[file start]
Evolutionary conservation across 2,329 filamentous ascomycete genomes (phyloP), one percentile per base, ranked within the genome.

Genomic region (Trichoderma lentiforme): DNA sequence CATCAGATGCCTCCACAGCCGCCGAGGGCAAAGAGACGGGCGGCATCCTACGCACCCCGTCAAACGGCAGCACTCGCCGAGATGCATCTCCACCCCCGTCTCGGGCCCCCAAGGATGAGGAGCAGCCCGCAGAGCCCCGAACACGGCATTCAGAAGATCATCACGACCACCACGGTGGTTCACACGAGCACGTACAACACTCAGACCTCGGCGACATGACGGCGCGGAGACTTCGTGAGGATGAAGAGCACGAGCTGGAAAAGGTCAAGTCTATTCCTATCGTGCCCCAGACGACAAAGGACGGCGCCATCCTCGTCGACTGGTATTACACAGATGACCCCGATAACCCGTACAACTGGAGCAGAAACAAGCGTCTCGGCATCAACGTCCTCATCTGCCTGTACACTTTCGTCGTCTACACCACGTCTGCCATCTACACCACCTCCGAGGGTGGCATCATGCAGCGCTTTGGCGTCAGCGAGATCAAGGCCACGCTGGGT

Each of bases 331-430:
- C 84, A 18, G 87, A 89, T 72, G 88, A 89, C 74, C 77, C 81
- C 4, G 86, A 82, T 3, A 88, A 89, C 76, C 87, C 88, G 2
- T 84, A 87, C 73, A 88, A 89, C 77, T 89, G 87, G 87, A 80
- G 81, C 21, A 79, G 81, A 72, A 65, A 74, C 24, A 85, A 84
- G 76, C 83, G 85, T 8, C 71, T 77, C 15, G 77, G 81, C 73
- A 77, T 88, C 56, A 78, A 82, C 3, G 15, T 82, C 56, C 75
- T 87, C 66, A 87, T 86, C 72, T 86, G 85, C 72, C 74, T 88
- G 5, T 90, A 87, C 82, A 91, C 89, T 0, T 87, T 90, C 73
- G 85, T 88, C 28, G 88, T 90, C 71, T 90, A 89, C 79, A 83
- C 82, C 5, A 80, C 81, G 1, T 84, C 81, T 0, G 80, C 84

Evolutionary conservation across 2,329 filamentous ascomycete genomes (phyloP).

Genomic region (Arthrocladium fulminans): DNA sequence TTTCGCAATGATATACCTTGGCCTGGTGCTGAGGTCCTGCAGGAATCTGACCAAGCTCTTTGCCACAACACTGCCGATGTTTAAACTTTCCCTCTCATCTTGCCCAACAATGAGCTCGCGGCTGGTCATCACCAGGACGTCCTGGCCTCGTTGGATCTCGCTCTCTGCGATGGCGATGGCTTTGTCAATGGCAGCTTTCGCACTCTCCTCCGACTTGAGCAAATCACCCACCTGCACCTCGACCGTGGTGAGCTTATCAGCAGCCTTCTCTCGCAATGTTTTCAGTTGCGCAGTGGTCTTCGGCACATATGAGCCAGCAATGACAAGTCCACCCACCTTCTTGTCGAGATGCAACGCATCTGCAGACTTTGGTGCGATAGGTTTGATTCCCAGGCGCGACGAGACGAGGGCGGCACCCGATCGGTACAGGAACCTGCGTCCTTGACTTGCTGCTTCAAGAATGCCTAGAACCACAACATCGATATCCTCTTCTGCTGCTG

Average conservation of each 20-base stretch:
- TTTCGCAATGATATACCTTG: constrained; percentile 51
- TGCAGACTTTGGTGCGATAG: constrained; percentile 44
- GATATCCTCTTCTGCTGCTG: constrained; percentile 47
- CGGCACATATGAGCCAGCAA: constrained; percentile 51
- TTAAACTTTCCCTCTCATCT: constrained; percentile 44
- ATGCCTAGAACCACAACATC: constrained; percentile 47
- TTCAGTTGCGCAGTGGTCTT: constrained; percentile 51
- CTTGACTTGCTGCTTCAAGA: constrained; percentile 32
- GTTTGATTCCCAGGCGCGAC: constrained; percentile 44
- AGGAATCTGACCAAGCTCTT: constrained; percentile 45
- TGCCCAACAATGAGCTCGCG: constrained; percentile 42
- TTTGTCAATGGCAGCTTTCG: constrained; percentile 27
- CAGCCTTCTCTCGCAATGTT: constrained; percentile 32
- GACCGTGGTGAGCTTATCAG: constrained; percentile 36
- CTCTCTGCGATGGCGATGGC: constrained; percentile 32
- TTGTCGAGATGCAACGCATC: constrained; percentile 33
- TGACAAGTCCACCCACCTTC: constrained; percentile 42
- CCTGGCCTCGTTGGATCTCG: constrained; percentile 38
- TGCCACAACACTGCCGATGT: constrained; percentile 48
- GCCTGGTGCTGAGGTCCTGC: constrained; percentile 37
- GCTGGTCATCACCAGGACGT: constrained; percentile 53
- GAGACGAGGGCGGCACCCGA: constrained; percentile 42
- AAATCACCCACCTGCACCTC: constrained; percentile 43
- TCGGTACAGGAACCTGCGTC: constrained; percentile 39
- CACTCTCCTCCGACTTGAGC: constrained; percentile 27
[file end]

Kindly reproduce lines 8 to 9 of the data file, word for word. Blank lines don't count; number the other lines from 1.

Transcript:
- G 76, C 83, G 85, T 8, C 71, T 77, C 15, G 77, G 81, C 73
- A 77, T 88, C 56, A 78, A 82, C 3, G 15, T 82, C 56, C 75